A First for Everything.

Updated: Sep 23, 2020

The first day of school. The first time you asked a girl out. The first kiss. The first tree you climbed. The first time you walked home from school on my own. The first time you got in trouble. The first job interview. The first day at the office. The first time you drove a car. The first time you spoke in public. The first time you saw your child.

All these activities have three things in common. (1) There all firsts, (2) There all exciting events (3) There all scary events.

Each one of these provokes emotions of Fear, Anxiety and Apprehension, but also Excitement, Anticipation, and Enthusiasm.

Each one of these events affect us all on an emotional level, we have all been through most of these situations, for some of us the results were positive for some of us negative, for most of us it was somewhere in between.

So how can we prepare ourselves so that even the scariest of presentation or life change event can be taken in stride and performed to the best of our abilities? Well, the simple answer is… there is no simple answer. Sorry.

We are all different, with different past experiences that affect our present, make us unique, hold us back and drive us forward.

However, without a doubt there three underlining areas where you can take control, vanquish your inhibitions and present a true representation of your self.

(1) Practice. There is no excuse for not practicing ever. If you work in a company, you know that at some point you are going to have to do a presentation, so practice doing them, on your own in front of the mirror, with friend and family or join a public speaking club/group like www.goibcn.com. Then once your boss asks you to do a presentation in the morning at least you will have the skills even if you don’t have the material.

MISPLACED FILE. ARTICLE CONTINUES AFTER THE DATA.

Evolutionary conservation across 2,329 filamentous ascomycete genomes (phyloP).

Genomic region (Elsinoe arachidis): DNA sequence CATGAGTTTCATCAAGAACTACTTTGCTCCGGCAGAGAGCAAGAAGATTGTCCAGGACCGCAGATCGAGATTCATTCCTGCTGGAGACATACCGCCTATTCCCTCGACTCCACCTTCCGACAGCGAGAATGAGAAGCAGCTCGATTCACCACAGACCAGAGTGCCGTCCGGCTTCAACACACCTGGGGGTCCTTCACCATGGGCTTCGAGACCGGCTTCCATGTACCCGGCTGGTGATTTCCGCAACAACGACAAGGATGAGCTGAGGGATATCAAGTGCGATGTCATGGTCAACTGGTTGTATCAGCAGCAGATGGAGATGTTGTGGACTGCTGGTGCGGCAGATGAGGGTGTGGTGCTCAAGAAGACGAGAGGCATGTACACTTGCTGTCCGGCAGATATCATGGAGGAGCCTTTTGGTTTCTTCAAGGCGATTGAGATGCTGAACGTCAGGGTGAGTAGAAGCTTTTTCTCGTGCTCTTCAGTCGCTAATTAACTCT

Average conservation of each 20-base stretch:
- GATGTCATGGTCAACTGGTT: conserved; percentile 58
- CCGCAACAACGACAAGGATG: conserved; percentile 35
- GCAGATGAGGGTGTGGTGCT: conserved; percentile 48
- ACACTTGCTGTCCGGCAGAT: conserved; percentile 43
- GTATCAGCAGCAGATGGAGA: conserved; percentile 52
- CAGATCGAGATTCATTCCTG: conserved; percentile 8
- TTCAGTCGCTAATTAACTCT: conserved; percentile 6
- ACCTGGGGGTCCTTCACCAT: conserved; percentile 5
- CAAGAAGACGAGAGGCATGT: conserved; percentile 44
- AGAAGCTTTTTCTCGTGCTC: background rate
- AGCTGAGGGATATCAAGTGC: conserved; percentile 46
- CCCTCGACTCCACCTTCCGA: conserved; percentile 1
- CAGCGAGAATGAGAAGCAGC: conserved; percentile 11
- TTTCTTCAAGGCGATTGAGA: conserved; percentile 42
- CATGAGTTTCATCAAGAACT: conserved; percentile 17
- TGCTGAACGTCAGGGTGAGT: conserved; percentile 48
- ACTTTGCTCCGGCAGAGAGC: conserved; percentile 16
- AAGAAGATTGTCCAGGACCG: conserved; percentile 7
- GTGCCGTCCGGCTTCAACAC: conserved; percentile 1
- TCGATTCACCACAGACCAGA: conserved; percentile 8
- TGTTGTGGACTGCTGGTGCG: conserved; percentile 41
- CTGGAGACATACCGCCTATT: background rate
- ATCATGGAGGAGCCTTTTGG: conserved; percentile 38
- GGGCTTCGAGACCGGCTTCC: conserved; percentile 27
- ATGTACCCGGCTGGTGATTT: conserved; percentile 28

(2) Observe. You are not the first person in the world to give a presentation, millions have gone before you and some brave souls even make a living doing it. So find one you like and watch them. Watch how they move, there hand gestures, facial expressions, their mannerisms. Learn one of their presentations off by heart then video yourself doing it. Watch how your own body reacts to the words you are saying and think about if your movements correspond to the emotional portrait.

(3) Control. Your body can do some pretty stupid things to itself when it’s nervous or scared, like make you stop breathing, sweat or contract your bladder to the size of a pea. However, you have to remember it’s you that’s in control, not your primal instinct. There are many technics to controlling nerves and you should explore all of them to find what works for you. The one that suits me is by vocalising my situation. I tell myself out loud that I’m about to go on stage, that I am prepared and comfortable with my presentation and that the worst thing that can happen is that people will clap out of obligation. This tends to calm me down and focus me so I can enjoy the presentation.

As I have said previously, there are many ways to improve your presenting skills, if you want to get better, you can.

Find a mentor, join a club, motivate yourself to improve and be the best you can be.

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